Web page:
Tamiya Grasshopper Review, Part 2

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As I mentioned in Part 1, I could have put the Tamiya Grasshopper reissue together without the manual--but I used it anyway. A few short hours after following the steps I had a completed car, ready for some fun. It went together easily and brought back a lot memories for me.

The only thing I haven't done yet is paint the body. I plan to wait until spring-time to do that, when warmer weather will let me paint outside and allow the paint to properly dry and cure. (Refer to most spray or brush-on enamels and you'll see they are to be used in about 50-80 degrees farenheit.)

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Assembly of the gearbox went especially quick because I had recently assembled the exact same thing for the Lunch Box. The only difference is the motor: in this photo, the small Grasshopper 380 is in front, a standard 540 in the middle, and an old Trinity Monster Stock motor is in back.

The smaller Grasshopper 380 motor won't run the car as fast as a 540 would. The flip side is that the small motor won't drain the battery as fast--it'll last quite a long while!

The Grasshopper reissue kit isn't exactly the same as the original, and I picked up on a few of those differences:

  • On the chassis, the original grasshopper had a little piece of molded plastic diagonally across the battery opening. This piece could be removed to fit a 7-cell "hump pack" battery (something I haven't seen in quite a while). In the reissue kit chassis, the mold was modified a little to completely fill in this spot. I highlighted the area in the photo below to make it easier to see how the old kit looked.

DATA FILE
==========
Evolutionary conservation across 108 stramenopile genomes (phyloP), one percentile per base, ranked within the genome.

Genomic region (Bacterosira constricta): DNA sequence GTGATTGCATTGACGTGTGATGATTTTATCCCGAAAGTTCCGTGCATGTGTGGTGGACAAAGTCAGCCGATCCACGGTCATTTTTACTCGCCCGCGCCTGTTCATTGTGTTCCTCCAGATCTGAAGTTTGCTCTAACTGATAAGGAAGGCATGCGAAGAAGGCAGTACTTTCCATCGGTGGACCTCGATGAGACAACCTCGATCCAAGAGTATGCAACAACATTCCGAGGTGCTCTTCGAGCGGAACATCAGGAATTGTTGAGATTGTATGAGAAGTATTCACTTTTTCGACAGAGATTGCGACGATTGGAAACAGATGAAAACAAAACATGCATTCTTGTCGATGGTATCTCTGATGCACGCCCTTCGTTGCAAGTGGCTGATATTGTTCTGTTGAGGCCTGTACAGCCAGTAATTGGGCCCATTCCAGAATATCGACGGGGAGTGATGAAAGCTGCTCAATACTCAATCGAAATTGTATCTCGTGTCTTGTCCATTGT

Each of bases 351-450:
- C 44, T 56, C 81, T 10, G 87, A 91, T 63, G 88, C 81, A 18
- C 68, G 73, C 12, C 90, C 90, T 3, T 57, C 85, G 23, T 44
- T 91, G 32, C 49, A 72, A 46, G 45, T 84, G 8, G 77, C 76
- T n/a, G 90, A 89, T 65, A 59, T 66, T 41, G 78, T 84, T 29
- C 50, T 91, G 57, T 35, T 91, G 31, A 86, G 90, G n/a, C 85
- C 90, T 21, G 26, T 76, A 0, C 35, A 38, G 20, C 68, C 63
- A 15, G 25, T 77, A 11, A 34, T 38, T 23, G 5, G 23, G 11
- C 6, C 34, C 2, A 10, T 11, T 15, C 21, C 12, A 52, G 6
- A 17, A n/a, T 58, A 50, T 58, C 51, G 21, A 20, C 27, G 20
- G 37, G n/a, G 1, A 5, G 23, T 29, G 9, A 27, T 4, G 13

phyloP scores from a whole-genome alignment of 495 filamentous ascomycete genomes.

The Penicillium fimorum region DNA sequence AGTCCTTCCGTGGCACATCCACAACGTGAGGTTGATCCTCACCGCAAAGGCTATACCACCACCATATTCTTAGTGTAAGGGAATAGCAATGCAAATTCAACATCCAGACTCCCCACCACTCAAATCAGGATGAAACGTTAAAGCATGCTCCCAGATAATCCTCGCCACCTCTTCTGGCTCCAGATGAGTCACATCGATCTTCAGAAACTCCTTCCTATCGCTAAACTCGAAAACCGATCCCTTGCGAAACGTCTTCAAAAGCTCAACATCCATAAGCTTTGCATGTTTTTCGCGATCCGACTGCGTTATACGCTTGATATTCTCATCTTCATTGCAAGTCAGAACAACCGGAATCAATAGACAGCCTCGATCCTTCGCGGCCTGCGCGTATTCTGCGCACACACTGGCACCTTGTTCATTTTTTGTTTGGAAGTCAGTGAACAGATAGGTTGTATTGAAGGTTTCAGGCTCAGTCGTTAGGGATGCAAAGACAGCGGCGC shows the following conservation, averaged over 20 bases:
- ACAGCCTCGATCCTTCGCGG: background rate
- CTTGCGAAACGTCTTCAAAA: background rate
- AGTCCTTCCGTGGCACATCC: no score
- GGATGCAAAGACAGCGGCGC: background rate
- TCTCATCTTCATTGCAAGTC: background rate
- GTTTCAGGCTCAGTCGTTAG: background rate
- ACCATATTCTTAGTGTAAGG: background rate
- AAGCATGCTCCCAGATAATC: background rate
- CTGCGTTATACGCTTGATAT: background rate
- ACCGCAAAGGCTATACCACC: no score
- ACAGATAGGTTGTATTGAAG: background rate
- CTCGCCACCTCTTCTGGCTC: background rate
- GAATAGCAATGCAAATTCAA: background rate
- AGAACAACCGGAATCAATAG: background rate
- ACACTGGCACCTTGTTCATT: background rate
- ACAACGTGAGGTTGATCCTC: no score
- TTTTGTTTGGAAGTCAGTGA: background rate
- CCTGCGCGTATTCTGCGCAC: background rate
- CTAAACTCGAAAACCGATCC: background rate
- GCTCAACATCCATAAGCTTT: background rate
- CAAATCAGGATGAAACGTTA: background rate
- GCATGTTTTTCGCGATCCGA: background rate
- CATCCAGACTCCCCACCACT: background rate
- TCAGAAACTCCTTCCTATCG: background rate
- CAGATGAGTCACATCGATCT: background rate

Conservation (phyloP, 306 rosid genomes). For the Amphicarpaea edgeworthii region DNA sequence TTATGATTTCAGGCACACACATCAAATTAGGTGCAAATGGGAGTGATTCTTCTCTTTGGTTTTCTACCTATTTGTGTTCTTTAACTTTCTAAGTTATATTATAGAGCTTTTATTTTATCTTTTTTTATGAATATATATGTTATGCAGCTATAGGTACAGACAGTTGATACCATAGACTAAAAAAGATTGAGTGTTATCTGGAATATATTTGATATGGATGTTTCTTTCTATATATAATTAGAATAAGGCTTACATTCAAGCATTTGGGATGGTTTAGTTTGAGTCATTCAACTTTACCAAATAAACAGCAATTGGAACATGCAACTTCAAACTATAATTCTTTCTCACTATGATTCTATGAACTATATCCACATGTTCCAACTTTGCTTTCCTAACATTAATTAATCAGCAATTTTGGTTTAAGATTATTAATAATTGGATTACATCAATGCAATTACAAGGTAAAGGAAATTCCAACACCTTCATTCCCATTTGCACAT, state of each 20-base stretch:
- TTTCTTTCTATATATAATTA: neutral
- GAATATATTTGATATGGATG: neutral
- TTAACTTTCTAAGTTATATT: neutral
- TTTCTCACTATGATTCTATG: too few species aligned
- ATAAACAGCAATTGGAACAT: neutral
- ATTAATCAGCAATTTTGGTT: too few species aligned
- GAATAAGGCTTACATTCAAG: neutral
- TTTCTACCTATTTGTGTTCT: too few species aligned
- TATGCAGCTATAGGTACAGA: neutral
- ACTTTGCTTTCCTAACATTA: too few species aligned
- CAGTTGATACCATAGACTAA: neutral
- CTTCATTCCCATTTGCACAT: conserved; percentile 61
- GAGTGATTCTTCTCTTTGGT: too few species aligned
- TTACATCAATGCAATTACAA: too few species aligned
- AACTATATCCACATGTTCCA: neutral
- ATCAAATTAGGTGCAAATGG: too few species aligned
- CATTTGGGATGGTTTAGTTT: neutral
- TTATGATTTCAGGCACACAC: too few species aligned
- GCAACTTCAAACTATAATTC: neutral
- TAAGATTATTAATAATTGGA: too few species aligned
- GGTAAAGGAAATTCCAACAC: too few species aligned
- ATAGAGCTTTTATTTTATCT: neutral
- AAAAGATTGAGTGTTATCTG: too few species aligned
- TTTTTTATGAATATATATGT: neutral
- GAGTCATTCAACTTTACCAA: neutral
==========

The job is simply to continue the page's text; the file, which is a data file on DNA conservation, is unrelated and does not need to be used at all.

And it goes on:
• The other difference I picked up on is something I'm not 100% certain of. In the original kit, I believe I had to build the steering arm. It consisted of four parts: the plastic arm, the metal axle, the brass steering ball, and small worm screw. The worm screw was used to hold the arm and axle together. In the new kit, the axle and arm are one piece, as in the photo below.
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I decided to get a new radio for the Grasshopper: a Futaba 2PL. Installing the steering servo and receiver went easily, as expected. Connecting the Tamiya electronic speed control to the receiver was a little troublesome, however. The Grasshopper kit comes with a paper illustrating how to connect the ESC and it jumped out at me pretty quick that there are plugs for both the channel 2 and battery connections on the receiver. Initially, I only plugged in the channel 2 connector--like most ESCs have--and powered on, which resulted in a lot of beeping!

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The ESC's battery connecter had to be plugged into the receiver, but it was a bit too large. I had to shave down the edge of the connector to get it slim enough to fit. (The shaved area appears a little shiny in the photo.) Once the battery connector was plugged in the ESC worked correctly.

It's worth noting that the Lunch Box uses the same ESC, but I didn't have a problem with that one. I used an older receiver--which had a larger plug hole (either by design or from heavy use; I'm not sure which). I plugged both the channel 2 and battery connectors in that without a second thought, and of course, it worked fine.

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The whole rest of the chassis went together smoothly, and was finished in only a few hours. Some quick testing verified that everything was working properly. The only thing left to do is paint the body, though as I mentioned in the beginning, that will have to wait until spring. To give the Grasshopper a fighting chance, Part 3 of this review--the driving experience--will also probably wait until warmer (muddier!) weather.

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Older Comments (5)